Super-min® also has a Zero Carbon Footprint.
ERW (Spreading Super-min® on fields will remove vast amounts of CO2 from the air), is a part of the move towards regenerative agriculture that is gaining ground.
Known as enhanced rock weathering (ERW), the process involves spreading crushed rock onto soil. ERW could help slow climate change by sucking carbon dioxide from the atmosphere. This process when rocks, such as Super-min® and other silicates, are crushed and added to the soil, they dissolve in rain water, carbon dioxide is drawn from the atmosphere into the solution to form bicarbonate ions which lock in the carbon dioxide, and essential nutrients are released for plants.
The chemical reactions that degrade the rock particles lock the greenhouse gas into carbonates within months, and some scientists say this approach may be the best near-term way of removing CO2 from the atmosphere.
In nature, this takes millions of years. Rain, which is slightly acidic, chemically breaks down rock in a process that converts carbon dioxide to bicarbonate, which eventually washes into the ocean where it’s stored for hundreds of thousands of years. This natural process absorbs about 3 percent of global emissions from fossil fuels. By pulverising the rocks, turbocharges the process, allowing the minerals to be released, faster and to store more carbon within several years.
The particle size testing of Super-min® has shown that the rock grain sizing is very suitable to absorb CO2 from the atmosphere.
The process of rock weathering involves a series of chemical reactions. First, the hydration of CO2 forms carbonic acid.
Equation (1): CO2 hydration (1)
This weak acid breaks down silicate rock, which releases base cations (e.g. Ca2+, Mg2+) and bicarbonate and carbonate ions in proportion depending on pH. The weathering of silicate minerals is commonly represented using the calcium silicate minerals in the mine tails (CaSiO3), and releases bicarbonate ions.
Equation (2): Weathering of (2)
Following Equation (2), when the dissolved bicarbonate ions are then transferred to the ocean and contribute to its alkalinity, two moles of CO2 are captured per mole of calcium (content depending on the rock). This path will be herein referred to as enhanced weathering (EW).
Equation (3): Enhanced Weathering (EW)
CaSiO3+2CO2+2H2O→Ca2++2HCO3 (to Ocean) −+SiO2+H2O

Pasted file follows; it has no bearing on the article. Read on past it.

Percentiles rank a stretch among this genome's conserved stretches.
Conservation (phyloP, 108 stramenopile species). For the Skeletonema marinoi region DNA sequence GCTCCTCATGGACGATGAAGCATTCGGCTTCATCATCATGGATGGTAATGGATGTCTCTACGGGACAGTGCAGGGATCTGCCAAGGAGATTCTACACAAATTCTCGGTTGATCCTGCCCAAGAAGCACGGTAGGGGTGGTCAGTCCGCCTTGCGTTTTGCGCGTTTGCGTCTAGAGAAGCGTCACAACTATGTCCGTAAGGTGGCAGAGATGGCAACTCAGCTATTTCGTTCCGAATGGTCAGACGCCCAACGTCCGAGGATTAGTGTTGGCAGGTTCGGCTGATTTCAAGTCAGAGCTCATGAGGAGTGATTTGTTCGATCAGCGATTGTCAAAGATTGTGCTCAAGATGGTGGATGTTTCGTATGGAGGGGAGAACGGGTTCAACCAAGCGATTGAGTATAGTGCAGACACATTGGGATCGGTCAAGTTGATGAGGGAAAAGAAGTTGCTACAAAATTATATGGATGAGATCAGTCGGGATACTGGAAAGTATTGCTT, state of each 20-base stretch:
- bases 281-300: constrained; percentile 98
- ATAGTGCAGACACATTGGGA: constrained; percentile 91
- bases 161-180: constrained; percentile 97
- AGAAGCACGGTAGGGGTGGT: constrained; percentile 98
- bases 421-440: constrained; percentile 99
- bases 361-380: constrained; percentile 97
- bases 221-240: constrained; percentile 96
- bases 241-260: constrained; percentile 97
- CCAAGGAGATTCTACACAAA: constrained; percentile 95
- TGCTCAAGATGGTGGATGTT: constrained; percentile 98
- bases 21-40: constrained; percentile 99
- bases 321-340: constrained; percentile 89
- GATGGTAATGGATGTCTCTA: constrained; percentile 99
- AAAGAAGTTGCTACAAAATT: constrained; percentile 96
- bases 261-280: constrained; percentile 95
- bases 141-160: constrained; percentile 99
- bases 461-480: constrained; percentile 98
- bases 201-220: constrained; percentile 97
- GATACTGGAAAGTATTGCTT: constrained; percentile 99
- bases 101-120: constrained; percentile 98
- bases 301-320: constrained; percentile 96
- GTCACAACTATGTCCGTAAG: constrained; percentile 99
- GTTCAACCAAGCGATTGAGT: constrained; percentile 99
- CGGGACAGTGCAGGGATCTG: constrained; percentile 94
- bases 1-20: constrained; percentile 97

However, when soil conditions are favourable, some of the calcium and magnesium cations can precipitate to form carbonate minerals which accounts for half the moles of CO2 captured during the weathering of the rock.
Equation (4): Carbonate mineral formation (Carbonation)
Ca2++2HCO3−↔CaCO3 (in soils) +CO2+H2O
The capture potential of each path (i.e. Carbonation and EW) depends on the type of rock used. Minerals in ultra basic rocks, such as the Super-min® weather relatively quickly and show a high potential for CO2 sequestration.
Research has shown the rock dust approach (ERW) has several advantages. Many farmers already add limestone dust to soils to reduce acidification, and adding Super-min® improves fertility and crop yields, meaning application could be routine and desirable.
Super-min® as is basalt is preferred for ERW as it contains the calcium and magnesium needed to capture CO2, as well as silica and nutrients such as potassium and iron, which are often deficient in intensively farmed soils.
When farmers apply the powdered rock onto croplands, they’ll see added benefits, increased plant nutrients leading to higher yields and a potential drop in fertilizer and pesticide use, which will also help to reduce CO2 emissions.
While enhanced weathering could make an enormous contribution to climate change mitigation, it remains one of the most poorly understood methods of removing CO2 from the atmosphere. Given that carbon emissions are a big problem for the entire world, this technique might just be the light at the end of the tunnel. With further research this enhanced rock weathering technique seems affordable and practical, making it a win-win.